faith in not previously including the claim, and there was no
evidence of prejudice to the defendants if the claim was
allowed to be made); compare On Asset Intelligence, Inc.
v. Freight weight International (USA), Inc., No.
3:11-CV-3148-G, 2012 WL 5409660, at *2 (N.D.Tex. Nov. 6,
2012) (finding the “usual case in which ‘undue
delay' supports a court's denial of leave to amend is
where a party waits until the eve of trial to assert a new
claim); Daves v. Payless Cashway, Inc., 661 F.2d
1022, 1025 (5th Cir. 1981) (finding an unexplained delay in
seeking to amend complaint on the day of trial coupled with
the fact that the amended complaint presented a theory of
recovery far removed from the original, justified denial of
leave to amend even though there was no showing of bad
faith). This FLSA collective action is still at an early
stage, and when the facts in this case are “carefully
scrutinized, ” nothing in the record suggests an undue
delay or a dilatory motive by the plaintiff, or undue
prejudice to the defendants.
defendants also argue that the plaintiff's motion for
leave to amend should be denied based on the futility of the
proposed amendment because he has failed to state a claim
against them. (See doc. 52 at 5-8; doc. 54 at 8-12.)
context of Rule 15(a), the Fifth Circuit has interpreted
futility to mean that “the amended complaint would fail
to state a claim upon which relief could be granted, ”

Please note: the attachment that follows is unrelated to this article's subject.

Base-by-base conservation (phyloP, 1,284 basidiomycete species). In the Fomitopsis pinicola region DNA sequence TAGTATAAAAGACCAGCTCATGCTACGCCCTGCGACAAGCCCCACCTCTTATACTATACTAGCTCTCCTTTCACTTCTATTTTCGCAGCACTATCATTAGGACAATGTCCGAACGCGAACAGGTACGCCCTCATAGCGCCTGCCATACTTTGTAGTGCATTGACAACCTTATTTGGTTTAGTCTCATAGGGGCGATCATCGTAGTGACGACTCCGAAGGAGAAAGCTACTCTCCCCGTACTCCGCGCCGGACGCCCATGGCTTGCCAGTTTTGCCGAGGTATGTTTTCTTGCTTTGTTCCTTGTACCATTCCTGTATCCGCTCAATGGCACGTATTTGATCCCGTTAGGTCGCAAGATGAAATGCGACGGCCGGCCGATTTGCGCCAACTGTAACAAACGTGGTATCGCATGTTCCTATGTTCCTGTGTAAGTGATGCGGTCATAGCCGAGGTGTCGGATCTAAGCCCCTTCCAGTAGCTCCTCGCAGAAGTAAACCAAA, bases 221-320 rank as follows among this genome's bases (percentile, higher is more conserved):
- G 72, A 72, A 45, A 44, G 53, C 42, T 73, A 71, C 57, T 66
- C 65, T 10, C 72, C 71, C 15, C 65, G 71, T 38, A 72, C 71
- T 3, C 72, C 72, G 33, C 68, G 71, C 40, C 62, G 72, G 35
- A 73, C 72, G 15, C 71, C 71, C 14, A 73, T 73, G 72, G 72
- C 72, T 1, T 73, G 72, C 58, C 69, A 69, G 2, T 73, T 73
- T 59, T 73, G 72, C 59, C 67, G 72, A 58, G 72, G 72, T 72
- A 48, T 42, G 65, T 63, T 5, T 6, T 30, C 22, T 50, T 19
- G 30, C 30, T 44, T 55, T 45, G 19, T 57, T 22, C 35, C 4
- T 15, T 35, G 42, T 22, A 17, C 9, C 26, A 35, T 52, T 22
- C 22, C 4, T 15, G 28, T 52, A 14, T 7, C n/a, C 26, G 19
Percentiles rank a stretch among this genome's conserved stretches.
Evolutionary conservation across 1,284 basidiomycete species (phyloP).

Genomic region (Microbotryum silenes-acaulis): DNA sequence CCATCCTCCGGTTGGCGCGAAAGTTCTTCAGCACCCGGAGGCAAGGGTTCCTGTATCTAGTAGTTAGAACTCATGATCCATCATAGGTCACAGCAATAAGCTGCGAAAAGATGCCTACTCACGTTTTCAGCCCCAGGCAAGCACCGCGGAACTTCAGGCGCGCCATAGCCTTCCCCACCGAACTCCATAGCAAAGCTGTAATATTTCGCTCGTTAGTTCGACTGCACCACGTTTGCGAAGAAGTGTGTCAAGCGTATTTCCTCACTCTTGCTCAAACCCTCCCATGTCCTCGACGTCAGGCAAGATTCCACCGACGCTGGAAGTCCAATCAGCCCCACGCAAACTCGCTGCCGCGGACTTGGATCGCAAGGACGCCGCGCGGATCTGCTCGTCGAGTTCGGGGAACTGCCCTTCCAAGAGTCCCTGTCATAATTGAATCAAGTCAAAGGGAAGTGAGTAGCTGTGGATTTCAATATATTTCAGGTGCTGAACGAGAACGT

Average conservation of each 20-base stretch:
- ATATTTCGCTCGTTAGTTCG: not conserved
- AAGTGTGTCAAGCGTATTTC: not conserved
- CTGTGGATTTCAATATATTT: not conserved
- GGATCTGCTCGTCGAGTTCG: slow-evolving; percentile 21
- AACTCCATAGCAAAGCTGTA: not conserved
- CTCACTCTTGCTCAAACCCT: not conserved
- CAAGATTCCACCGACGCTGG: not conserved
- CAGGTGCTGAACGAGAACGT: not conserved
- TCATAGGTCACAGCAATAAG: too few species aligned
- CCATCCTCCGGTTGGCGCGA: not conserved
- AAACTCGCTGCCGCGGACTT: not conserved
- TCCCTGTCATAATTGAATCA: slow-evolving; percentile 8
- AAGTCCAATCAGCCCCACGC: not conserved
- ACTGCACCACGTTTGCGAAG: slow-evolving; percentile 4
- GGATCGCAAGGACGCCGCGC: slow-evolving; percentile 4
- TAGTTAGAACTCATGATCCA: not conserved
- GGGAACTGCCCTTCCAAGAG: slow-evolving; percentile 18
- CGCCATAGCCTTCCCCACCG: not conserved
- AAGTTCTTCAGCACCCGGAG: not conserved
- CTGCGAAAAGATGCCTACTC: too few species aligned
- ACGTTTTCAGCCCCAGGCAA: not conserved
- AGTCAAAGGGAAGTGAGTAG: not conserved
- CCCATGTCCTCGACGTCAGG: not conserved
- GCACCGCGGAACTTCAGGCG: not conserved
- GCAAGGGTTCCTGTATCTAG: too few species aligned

so courts must apply the same standard as under Rule
12(b)(6). Stripling v. Jordan Prod. Co., 234 F.3d
863, 873 (5th Cir. 2000). Leave to amend does not need to be
granted when the amended complaint would not defeat a motion
to dismiss. See Id. The issue of futility, however,
is better addressed “in the context of a Rule 12(b)(6)
or Rule 56 motion, where the procedural safeguards are
surer.” Smallwood, 2011 WL 4941044 at *1;
see also McDade v. Wells Fargo Bank, N.A., No.
H-10-3733, 2011 WL 4860023 at *4 (S.D. Tex. Oct. 13, 2011)
(explaining that in the context of a motion for leave,
futility means that “the amended complaint would fail
to state a claim upon which relief could be granted”)
(quoting Stripling, 234 F.3d at 873). This
Court's “almost unvarying practice when futility is
raised [in response to a motion for leave to amend] is to
address the merits of the claim or defense in the context of
a Rule 12(b)(6) or Rule 56 motion . . . where the procedural
safeguards are surer.” Poly-America, Inc. v.
Serrott Int'l Inc., No. 3:00-CV-1457-D, 2002 WL
206454, at *4-5 (N.D. Tex. Feb. 7, 2002) (citation omitted).